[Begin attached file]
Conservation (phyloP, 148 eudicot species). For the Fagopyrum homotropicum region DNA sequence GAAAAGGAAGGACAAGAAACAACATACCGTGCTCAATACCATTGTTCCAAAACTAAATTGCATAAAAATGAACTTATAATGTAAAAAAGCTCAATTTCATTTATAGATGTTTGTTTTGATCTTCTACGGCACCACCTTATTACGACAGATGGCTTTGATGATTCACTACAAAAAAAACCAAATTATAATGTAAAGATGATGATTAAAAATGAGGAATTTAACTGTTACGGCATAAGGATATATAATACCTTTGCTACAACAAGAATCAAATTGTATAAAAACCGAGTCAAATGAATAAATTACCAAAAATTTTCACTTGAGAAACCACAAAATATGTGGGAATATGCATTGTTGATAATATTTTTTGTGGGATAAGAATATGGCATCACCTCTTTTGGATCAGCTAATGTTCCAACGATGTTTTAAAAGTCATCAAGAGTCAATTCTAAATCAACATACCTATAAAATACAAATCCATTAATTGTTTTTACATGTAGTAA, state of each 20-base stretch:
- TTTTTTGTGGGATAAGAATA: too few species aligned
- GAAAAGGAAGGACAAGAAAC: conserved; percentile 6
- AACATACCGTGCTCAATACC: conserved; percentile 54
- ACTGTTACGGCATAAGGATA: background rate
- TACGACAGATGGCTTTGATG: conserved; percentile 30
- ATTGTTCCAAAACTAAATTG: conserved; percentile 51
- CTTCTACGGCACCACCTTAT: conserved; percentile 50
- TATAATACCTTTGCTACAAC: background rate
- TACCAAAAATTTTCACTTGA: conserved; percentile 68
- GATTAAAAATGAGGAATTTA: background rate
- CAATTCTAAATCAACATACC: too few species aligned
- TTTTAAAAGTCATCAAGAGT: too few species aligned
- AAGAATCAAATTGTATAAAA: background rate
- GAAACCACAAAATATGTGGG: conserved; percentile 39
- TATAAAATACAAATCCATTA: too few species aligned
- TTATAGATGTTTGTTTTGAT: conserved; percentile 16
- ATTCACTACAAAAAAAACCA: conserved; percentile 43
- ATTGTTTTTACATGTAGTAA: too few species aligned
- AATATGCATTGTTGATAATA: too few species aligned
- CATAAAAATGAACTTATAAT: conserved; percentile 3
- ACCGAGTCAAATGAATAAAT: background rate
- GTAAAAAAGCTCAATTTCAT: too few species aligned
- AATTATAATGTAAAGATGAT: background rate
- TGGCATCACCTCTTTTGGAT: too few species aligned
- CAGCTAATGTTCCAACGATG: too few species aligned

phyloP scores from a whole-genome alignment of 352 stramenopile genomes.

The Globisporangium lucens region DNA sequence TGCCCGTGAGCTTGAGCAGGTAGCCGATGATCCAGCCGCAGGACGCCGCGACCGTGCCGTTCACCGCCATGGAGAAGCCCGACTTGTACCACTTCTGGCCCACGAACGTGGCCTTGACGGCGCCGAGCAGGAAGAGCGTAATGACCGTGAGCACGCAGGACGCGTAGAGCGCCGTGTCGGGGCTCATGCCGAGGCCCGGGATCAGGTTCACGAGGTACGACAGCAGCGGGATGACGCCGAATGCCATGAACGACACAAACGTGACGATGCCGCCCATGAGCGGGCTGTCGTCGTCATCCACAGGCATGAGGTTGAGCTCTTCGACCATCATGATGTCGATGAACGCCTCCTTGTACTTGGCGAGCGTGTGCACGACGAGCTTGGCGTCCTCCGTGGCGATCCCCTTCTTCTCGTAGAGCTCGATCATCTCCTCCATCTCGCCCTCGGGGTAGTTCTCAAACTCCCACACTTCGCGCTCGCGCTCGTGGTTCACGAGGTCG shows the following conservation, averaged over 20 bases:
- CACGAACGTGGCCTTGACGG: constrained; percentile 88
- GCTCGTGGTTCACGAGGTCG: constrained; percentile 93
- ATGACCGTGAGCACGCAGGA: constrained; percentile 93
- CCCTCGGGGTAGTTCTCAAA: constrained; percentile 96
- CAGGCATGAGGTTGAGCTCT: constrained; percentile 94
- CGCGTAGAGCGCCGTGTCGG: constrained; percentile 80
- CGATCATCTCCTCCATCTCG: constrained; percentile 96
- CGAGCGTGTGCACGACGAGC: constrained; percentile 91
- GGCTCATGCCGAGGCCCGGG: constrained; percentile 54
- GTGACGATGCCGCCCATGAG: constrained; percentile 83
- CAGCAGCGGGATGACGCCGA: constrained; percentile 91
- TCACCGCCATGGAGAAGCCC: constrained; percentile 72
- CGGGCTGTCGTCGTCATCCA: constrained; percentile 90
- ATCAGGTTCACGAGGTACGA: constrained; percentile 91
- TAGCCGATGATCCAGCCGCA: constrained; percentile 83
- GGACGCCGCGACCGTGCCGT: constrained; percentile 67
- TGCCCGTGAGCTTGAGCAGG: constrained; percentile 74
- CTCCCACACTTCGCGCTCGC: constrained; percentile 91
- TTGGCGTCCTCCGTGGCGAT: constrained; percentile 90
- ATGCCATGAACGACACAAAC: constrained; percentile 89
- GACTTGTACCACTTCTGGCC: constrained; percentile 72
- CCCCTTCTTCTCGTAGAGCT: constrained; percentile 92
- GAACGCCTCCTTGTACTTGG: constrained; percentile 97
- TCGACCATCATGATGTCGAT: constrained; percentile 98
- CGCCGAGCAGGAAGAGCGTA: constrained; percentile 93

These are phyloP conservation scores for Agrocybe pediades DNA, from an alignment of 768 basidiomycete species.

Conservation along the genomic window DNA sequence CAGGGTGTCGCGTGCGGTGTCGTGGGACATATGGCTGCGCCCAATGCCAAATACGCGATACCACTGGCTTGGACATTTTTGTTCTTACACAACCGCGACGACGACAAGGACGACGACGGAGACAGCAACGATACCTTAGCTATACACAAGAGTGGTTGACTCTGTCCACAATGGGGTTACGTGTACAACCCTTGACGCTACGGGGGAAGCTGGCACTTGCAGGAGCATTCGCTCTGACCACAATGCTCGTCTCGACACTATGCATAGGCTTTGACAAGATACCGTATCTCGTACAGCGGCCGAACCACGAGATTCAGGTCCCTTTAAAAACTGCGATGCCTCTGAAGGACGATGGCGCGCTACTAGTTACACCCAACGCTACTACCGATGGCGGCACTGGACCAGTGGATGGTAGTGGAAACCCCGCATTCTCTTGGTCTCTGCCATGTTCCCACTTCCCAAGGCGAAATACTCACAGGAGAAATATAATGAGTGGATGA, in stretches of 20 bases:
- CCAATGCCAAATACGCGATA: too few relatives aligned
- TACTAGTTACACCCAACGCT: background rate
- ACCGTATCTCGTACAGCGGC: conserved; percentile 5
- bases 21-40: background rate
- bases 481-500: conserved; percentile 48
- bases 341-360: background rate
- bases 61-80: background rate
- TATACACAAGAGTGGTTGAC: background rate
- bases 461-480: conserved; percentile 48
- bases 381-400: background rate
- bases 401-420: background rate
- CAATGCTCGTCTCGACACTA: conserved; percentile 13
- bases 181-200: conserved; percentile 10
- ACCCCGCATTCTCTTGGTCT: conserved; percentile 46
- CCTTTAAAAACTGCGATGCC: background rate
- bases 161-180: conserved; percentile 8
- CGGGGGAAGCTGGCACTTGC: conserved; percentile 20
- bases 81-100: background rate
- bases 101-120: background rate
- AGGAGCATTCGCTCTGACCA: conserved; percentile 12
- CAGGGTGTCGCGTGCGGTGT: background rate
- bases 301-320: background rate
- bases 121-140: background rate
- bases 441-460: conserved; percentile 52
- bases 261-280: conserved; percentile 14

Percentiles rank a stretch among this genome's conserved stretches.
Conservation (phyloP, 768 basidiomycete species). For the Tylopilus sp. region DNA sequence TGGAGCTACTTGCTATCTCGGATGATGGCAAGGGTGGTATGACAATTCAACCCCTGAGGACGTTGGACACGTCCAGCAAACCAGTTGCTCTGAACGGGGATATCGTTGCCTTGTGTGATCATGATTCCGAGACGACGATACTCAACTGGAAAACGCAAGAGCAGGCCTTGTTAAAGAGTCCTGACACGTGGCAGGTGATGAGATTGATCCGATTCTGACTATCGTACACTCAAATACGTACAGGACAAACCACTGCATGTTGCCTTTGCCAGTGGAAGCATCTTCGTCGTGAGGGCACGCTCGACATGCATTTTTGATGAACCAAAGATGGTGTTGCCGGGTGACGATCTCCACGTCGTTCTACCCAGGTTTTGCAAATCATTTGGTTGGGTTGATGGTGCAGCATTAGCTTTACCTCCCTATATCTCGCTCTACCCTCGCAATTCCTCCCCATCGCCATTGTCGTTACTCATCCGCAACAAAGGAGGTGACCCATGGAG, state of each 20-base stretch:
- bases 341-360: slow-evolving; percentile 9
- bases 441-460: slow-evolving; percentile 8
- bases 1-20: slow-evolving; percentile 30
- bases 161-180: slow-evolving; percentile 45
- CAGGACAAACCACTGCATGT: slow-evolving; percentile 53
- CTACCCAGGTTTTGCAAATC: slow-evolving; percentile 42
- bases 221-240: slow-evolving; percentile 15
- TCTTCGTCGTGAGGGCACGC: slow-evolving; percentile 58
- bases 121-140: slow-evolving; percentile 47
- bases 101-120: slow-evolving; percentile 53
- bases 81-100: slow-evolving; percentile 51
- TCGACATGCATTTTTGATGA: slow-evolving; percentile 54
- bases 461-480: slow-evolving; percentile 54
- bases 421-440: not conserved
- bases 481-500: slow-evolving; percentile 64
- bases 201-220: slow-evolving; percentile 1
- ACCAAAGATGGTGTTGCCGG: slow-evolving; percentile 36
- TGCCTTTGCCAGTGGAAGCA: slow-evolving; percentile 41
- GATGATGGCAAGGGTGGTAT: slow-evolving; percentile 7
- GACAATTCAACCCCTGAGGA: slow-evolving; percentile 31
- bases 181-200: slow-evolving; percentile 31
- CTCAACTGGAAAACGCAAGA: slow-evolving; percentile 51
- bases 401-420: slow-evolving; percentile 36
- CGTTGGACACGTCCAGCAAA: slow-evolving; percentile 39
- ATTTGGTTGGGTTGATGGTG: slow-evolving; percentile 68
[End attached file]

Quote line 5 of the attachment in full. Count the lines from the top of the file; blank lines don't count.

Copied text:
- ACTGTTACGGCATAAGGATA: background rate